Dayton Art Institute Director Talks About the Pandemic and the Museum Fire
The Dayton Art Institute has had a memorable year
The Dayton Art Institute has had to close down several times over the last year, and not just because of COVID. The museum also had a fire recently. Director and CEO Michael Roediger tells WYSO's Jason Reynolds the institute was founded during the last pandemic, 101 years ago, but this year may have been its roughest…
ROEDIGER: We've survived the Great Depression and wars, but we've never been closed this long. ‘We hope to reopen again later this month, and we would have been open if it weren't for the steam boiler fire. Fortunately, no one was hurt. No art was damaged. Even the building wasn't damaged, but the whole steam boiler internally melted down. So, it has been quite a year.
REYNOLDS: The fire sounds scary, not just the flames, but the possibility of smoke damage and water damage and what gets into vents and blows around. How fortunate or unfortunate was DAI with this fire?
ROEDIGER: Even though it's a fire, I would say we are exceedingly fortunate. It could have been a lot worse. I'm so thankful for our staff responding quickly and knowing what to do. Also, Dayton Fire Department was there really quickly and knew that it was a museum. So, they were very strategic about not spraying too much water because water is also an enemy to art.
A fine art museum has to have 50 percent humidity, within two degrees either way, all the time. And so when the broiler broke down, the humidity started to drop. So, in less than 24 hours, our entire curatorial team went in and started deinstalling about 80 percent of the galleries, which is a lot to do, and they did it in basically a business day. That's part of the slowdown of why we can't reopen. We had hoped to open last month.
REYNOLDS: Without being able to open for long stretches, how is DIY continuing to provide the community with access to art?
ROEDIGER: We, like a lot of places, brought art online, and it forced us to do things we've been wanting to do. So, our entire collection of over 27,000 objects is now available. You can search online. You can put in a topic. You can put in an artist's name, and you'll find the pieces that we have in our collection. I do it all the time because there's 27,000 objects. I haven't seen them all!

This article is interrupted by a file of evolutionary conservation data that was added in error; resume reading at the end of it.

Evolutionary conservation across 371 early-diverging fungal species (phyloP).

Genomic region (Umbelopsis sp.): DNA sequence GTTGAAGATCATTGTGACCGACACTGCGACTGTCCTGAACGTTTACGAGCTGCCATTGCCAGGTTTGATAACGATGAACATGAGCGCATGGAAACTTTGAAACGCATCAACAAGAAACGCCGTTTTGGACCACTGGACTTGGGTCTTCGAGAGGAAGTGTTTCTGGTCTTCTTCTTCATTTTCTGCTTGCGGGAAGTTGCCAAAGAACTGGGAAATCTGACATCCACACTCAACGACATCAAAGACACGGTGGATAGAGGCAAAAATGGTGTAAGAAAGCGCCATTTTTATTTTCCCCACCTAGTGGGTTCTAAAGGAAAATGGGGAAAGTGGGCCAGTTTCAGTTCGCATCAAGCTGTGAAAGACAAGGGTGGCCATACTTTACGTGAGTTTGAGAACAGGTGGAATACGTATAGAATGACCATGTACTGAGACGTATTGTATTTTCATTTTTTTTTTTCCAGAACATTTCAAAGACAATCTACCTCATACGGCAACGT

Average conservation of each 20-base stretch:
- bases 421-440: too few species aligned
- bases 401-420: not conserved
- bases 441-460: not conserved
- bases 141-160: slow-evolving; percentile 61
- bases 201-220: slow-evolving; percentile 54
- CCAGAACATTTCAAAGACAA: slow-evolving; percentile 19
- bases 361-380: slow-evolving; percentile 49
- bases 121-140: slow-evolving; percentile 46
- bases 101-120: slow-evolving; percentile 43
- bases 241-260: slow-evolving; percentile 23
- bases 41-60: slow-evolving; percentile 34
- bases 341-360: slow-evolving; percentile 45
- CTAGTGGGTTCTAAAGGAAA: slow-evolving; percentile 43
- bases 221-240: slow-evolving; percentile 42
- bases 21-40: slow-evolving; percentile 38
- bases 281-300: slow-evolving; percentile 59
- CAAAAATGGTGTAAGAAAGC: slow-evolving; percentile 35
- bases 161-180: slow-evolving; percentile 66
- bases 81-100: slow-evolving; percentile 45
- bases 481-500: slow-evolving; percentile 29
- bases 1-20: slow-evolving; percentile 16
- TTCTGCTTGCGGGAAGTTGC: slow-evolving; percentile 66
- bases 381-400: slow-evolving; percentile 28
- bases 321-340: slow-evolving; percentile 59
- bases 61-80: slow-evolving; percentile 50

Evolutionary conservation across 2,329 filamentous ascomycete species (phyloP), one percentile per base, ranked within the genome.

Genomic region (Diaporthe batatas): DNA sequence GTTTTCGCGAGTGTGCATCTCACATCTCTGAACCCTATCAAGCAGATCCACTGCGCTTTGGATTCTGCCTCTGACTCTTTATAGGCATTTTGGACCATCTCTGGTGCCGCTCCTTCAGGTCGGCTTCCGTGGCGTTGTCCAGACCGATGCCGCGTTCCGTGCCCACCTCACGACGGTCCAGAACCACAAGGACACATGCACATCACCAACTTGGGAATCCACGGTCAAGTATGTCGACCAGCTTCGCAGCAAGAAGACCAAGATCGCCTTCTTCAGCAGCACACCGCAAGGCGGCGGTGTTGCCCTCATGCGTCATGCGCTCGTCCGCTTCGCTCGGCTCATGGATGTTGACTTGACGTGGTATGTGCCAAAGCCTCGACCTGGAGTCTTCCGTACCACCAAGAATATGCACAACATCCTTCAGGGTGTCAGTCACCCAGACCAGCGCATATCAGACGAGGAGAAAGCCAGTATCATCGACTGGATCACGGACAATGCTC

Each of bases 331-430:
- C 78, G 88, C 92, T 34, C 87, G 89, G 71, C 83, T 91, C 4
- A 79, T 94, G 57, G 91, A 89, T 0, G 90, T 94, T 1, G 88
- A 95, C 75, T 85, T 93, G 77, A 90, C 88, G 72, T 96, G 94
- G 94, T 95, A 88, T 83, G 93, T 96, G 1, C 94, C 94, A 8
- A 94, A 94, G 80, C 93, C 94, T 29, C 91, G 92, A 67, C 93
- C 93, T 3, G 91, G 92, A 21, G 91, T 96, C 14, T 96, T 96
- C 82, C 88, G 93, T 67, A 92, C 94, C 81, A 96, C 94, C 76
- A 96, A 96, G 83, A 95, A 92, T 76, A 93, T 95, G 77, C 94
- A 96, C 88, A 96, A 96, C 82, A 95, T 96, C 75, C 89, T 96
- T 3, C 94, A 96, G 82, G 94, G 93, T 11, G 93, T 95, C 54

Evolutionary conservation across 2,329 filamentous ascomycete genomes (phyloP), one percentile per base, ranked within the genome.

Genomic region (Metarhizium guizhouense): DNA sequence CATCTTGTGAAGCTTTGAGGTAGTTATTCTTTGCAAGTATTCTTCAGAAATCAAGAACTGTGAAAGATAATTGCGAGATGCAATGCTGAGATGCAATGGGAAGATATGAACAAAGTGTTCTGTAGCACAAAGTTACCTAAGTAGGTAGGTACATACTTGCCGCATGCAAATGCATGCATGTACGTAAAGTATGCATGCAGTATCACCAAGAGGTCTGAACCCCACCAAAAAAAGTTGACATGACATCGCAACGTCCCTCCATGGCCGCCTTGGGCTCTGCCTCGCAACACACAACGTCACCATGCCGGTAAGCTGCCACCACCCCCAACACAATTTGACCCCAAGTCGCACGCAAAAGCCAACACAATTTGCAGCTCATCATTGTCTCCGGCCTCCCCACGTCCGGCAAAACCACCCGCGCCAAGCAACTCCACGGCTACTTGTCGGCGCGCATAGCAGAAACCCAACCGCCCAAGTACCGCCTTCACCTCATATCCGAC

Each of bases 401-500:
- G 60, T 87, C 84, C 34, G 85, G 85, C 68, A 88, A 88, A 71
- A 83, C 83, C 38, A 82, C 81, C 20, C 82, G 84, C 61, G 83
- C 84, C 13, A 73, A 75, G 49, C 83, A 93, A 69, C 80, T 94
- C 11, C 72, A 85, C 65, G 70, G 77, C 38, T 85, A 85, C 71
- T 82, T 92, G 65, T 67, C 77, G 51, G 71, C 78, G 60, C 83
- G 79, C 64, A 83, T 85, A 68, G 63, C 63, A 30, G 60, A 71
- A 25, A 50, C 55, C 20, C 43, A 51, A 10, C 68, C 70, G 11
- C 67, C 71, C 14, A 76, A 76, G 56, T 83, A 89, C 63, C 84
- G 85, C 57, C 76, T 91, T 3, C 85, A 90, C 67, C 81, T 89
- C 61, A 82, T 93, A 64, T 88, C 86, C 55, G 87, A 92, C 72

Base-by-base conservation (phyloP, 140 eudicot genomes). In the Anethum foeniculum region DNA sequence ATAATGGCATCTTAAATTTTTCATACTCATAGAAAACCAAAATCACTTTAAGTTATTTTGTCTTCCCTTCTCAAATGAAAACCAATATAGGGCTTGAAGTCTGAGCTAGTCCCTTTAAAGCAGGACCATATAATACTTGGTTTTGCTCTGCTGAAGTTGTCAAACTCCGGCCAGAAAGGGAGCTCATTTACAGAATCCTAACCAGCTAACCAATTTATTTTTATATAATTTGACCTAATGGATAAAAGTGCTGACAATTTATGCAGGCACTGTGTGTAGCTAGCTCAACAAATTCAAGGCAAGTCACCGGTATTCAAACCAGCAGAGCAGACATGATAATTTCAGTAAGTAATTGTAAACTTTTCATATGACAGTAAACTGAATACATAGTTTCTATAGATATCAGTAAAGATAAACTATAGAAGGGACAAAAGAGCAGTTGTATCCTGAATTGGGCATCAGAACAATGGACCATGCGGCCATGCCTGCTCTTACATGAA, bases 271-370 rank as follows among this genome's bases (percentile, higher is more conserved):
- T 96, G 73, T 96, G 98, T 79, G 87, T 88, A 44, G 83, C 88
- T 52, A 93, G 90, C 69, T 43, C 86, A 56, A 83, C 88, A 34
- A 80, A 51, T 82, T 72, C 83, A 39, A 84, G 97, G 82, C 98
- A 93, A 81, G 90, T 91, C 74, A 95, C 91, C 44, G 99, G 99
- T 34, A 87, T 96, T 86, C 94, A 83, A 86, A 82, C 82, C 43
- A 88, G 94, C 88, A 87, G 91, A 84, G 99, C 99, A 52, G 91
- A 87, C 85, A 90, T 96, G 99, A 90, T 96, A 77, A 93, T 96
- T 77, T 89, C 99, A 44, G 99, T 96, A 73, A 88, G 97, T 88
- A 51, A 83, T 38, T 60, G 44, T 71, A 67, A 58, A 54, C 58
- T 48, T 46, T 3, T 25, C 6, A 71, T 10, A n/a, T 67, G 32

And our education and marketing teams really work together to create programming for young and old alike, so it's good for teachers and kids and parents. My dad is 87 and I send him the links. He loves to watch the videos. So, if you have seniors in your life, it's a great way to bring them art until they can get back into the museum.
REYNOLDS: What's next? What do you think or hope is in store for DAI in the next year?
ROEDIGER: I hope in the next year that, one, we're just able to be open so that guests can come back and be present.
I think our new normal is going to involve more technology, which is a good thing. I think it's what younger audiences want.
I think the other thing, over this last year, we're seeing more social justice issues, more equality and equity issues. And we were fortunate that our board has embraced this. We just created what we call our "IDEA" committee. So, "Inclusion, Diversity, Equity and Accessibility." I think people are going to see a wider range of programming, more connection and asking what the community wants and needs from us.
Because to be quite frank, fine arts museums, right or wrong, were established by white, wealthy elite, and we're fortunate that there were folks that did those and brought this cultural asset to the community. But we're a different community than we were in 1919 and 1930, when the museum we know today opened. And we have the ability to bring people together in civilized dialog where we can have different opinions but not have to shout at each other. And I think that's the beauty of art.
You can view the DAI annual report and community meeting here.